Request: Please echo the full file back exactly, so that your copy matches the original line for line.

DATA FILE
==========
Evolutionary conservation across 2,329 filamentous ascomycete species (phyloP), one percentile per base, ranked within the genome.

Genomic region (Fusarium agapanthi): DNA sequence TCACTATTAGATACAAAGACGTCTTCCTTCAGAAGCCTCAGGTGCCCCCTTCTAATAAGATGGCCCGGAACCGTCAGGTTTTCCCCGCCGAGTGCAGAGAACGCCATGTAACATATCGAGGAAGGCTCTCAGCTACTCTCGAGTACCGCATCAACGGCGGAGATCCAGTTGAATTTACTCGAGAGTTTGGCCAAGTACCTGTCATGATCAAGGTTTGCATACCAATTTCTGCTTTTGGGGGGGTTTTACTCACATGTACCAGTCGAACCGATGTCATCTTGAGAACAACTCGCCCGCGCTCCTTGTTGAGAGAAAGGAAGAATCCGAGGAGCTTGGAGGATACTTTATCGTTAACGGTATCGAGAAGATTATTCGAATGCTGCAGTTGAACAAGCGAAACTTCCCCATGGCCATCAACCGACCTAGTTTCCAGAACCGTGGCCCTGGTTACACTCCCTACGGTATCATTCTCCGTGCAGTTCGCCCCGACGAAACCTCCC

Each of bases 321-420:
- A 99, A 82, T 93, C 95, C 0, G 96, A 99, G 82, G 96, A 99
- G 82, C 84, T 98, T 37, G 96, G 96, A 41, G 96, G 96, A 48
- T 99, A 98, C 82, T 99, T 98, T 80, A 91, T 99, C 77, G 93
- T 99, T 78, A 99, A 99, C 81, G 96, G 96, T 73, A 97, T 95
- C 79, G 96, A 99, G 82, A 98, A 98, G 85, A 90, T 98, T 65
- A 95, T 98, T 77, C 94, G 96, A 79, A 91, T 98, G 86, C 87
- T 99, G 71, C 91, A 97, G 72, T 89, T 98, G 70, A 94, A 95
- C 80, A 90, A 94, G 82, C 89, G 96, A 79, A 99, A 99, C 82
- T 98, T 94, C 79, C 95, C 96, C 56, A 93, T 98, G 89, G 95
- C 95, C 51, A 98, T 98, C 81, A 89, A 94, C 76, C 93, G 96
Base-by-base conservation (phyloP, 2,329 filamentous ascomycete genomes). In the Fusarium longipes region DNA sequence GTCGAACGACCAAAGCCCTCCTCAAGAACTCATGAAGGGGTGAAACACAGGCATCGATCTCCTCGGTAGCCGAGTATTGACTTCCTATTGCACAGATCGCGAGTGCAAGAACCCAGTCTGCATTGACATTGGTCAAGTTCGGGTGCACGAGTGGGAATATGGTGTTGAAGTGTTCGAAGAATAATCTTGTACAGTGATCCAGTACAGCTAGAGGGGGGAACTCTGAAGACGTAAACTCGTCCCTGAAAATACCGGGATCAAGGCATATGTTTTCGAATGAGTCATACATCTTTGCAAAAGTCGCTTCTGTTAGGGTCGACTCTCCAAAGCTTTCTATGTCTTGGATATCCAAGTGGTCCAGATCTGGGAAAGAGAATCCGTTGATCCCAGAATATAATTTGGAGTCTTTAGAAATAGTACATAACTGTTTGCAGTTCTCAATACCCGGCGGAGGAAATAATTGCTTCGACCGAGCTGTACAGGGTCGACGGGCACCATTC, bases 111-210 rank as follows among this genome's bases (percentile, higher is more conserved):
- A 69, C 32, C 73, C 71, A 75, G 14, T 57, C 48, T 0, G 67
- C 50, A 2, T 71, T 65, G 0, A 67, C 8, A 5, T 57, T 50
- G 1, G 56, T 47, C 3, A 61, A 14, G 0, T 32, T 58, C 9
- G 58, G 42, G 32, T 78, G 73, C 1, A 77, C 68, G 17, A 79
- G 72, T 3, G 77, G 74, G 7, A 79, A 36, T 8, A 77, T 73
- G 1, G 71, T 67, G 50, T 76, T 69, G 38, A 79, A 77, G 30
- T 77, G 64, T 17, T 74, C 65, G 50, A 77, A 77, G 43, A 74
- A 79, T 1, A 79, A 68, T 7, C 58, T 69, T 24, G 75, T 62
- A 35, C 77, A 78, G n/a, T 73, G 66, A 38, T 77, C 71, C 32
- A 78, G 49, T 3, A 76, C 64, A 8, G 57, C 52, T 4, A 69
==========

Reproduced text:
Evolutionary conservation across 2,329 filamentous ascomycete species (phyloP), one percentile per base, ranked within the genome.

Genomic region (Fusarium agapanthi): DNA sequence TCACTATTAGATACAAAGACGTCTTCCTTCAGAAGCCTCAGGTGCCCCCTTCTAATAAGATGGCCCGGAACCGTCAGGTTTTCCCCGCCGAGTGCAGAGAACGCCATGTAACATATCGAGGAAGGCTCTCAGCTACTCTCGAGTACCGCATCAACGGCGGAGATCCAGTTGAATTTACTCGAGAGTTTGGCCAAGTACCTGTCATGATCAAGGTTTGCATACCAATTTCTGCTTTTGGGGGGGTTTTACTCACATGTACCAGTCGAACCGATGTCATCTTGAGAACAACTCGCCCGCGCTCCTTGTTGAGAGAAAGGAAGAATCCGAGGAGCTTGGAGGATACTTTATCGTTAACGGTATCGAGAAGATTATTCGAATGCTGCAGTTGAACAAGCGAAACTTCCCCATGGCCATCAACCGACCTAGTTTCCAGAACCGTGGCCCTGGTTACACTCCCTACGGTATCATTCTCCGTGCAGTTCGCCCCGACGAAACCTCCC

Each of bases 321-420:
- A 99, A 82, T 93, C 95, C 0, G 96, A 99, G 82, G 96, A 99
- G 82, C 84, T 98, T 37, G 96, G 96, A 41, G 96, G 96, A 48
- T 99, A 98, C 82, T 99, T 98, T 80, A 91, T 99, C 77, G 93
- T 99, T 78, A 99, A 99, C 81, G 96, G 96, T 73, A 97, T 95
- C 79, G 96, A 99, G 82, A 98, A 98, G 85, A 90, T 98, T 65
- A 95, T 98, T 77, C 94, G 96, A 79, A 91, T 98, G 86, C 87
- T 99, G 71, C 91, A 97, G 72, T 89, T 98, G 70, A 94, A 95
- C 80, A 90, A 94, G 82, C 89, G 96, A 79, A 99, A 99, C 82
- T 98, T 94, C 79, C 95, C 96, C 56, A 93, T 98, G 89, G 95
- C 95, C 51, A 98, T 98, C 81, A 89, A 94, C 76, C 93, G 96
Base-by-base conservation (phyloP, 2,329 filamentous ascomycete genomes). In the Fusarium longipes region DNA sequence GTCGAACGACCAAAGCCCTCCTCAAGAACTCATGAAGGGGTGAAACACAGGCATCGATCTCCTCGGTAGCCGAGTATTGACTTCCTATTGCACAGATCGCGAGTGCAAGAACCCAGTCTGCATTGACATTGGTCAAGTTCGGGTGCACGAGTGGGAATATGGTGTTGAAGTGTTCGAAGAATAATCTTGTACAGTGATCCAGTACAGCTAGAGGGGGGAACTCTGAAGACGTAAACTCGTCCCTGAAAATACCGGGATCAAGGCATATGTTTTCGAATGAGTCATACATCTTTGCAAAAGTCGCTTCTGTTAGGGTCGACTCTCCAAAGCTTTCTATGTCTTGGATATCCAAGTGGTCCAGATCTGGGAAAGAGAATCCGTTGATCCCAGAATATAATTTGGAGTCTTTAGAAATAGTACATAACTGTTTGCAGTTCTCAATACCCGGCGGAGGAAATAATTGCTTCGACCGAGCTGTACAGGGTCGACGGGCACCATTC, bases 111-210 rank as follows among this genome's bases (percentile, higher is more conserved):
- A 69, C 32, C 73, C 71, A 75, G 14, T 57, C 48, T 0, G 67
- C 50, A 2, T 71, T 65, G 0, A 67, C 8, A 5, T 57, T 50
- G 1, G 56, T 47, C 3, A 61, A 14, G 0, T 32, T 58, C 9
- G 58, G 42, G 32, T 78, G 73, C 1, A 77, C 68, G 17, A 79
- G 72, T 3, G 77, G 74, G 7, A 79, A 36, T 8, A 77, T 73
- G 1, G 71, T 67, G 50, T 76, T 69, G 38, A 79, A 77, G 30
- T 77, G 64, T 17, T 74, C 65, G 50, A 77, A 77, G 43, A 74
- A 79, T 1, A 79, A 68, T 7, C 58, T 69, T 24, G 75, T 62
- A 35, C 77, A 78, G n/a, T 73, G 66, A 38, T 77, C 71, C 32
- A 78, G 49, T 3, A 76, C 64, A 8, G 57, C 52, T 4, A 69